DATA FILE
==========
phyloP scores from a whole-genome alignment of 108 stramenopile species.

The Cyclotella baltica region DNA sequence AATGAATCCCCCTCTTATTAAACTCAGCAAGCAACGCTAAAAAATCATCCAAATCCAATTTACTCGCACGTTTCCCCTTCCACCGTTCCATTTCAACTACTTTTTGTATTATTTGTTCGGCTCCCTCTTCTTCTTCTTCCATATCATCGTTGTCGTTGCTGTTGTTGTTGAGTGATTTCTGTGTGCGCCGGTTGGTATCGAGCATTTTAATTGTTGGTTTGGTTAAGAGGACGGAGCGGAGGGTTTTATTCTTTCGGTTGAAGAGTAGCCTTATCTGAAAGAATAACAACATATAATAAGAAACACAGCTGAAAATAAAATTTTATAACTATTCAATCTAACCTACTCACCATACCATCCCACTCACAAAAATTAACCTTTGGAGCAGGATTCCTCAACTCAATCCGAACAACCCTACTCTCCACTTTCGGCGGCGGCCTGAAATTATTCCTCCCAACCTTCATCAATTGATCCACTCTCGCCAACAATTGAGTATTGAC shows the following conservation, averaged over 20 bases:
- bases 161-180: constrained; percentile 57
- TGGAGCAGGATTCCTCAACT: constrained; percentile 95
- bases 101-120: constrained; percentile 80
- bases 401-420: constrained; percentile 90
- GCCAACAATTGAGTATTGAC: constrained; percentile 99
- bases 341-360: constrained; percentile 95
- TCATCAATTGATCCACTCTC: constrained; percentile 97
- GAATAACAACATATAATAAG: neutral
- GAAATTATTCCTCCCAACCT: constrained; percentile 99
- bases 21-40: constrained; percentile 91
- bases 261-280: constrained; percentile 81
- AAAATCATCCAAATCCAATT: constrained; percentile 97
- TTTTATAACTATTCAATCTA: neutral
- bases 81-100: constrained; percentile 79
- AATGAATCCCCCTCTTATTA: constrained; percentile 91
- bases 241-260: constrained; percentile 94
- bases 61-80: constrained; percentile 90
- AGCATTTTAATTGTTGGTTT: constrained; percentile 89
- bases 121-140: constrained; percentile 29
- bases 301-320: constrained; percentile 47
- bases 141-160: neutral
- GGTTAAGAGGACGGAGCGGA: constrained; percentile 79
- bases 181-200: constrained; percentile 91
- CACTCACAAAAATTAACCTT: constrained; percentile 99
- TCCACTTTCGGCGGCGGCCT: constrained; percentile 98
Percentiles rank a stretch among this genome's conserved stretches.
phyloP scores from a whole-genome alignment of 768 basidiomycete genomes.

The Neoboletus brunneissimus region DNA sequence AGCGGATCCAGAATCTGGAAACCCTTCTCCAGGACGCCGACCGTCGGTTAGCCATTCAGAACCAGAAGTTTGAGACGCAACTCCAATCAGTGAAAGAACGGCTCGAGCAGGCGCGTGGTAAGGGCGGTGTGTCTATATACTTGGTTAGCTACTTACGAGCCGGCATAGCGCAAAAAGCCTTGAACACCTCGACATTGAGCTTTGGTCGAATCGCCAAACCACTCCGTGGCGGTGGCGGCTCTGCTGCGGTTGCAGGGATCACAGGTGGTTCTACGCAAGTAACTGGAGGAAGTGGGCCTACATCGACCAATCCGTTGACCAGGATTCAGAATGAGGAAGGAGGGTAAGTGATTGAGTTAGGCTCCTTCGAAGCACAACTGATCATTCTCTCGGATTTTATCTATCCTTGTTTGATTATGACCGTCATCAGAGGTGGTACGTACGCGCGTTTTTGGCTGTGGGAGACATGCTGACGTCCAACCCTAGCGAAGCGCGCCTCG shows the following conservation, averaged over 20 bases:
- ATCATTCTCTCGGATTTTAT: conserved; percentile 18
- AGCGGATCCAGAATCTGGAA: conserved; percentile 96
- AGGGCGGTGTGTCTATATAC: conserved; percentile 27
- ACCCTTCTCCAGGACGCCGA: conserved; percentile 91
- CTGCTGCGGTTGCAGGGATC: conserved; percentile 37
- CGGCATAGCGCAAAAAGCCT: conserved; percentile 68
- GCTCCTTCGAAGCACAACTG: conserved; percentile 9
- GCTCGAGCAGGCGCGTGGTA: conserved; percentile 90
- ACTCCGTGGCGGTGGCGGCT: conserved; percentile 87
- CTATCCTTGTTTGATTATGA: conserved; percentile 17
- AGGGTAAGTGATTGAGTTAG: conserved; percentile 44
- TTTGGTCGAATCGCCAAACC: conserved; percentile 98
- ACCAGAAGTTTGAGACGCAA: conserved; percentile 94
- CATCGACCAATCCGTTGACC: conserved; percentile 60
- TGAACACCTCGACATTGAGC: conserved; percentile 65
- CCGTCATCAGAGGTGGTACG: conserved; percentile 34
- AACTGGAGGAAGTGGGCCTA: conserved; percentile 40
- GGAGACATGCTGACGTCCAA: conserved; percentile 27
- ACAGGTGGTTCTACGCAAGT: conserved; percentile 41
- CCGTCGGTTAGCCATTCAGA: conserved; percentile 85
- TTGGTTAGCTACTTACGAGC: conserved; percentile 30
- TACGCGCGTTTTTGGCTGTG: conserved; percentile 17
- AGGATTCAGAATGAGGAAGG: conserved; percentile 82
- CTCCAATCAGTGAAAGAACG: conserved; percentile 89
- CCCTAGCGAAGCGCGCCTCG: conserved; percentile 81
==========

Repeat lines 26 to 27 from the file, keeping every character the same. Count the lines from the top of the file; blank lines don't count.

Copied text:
- CACTCACAAAAATTAACCTT: constrained; percentile 99
- TCCACTTTCGGCGGCGGCCT: constrained; percentile 98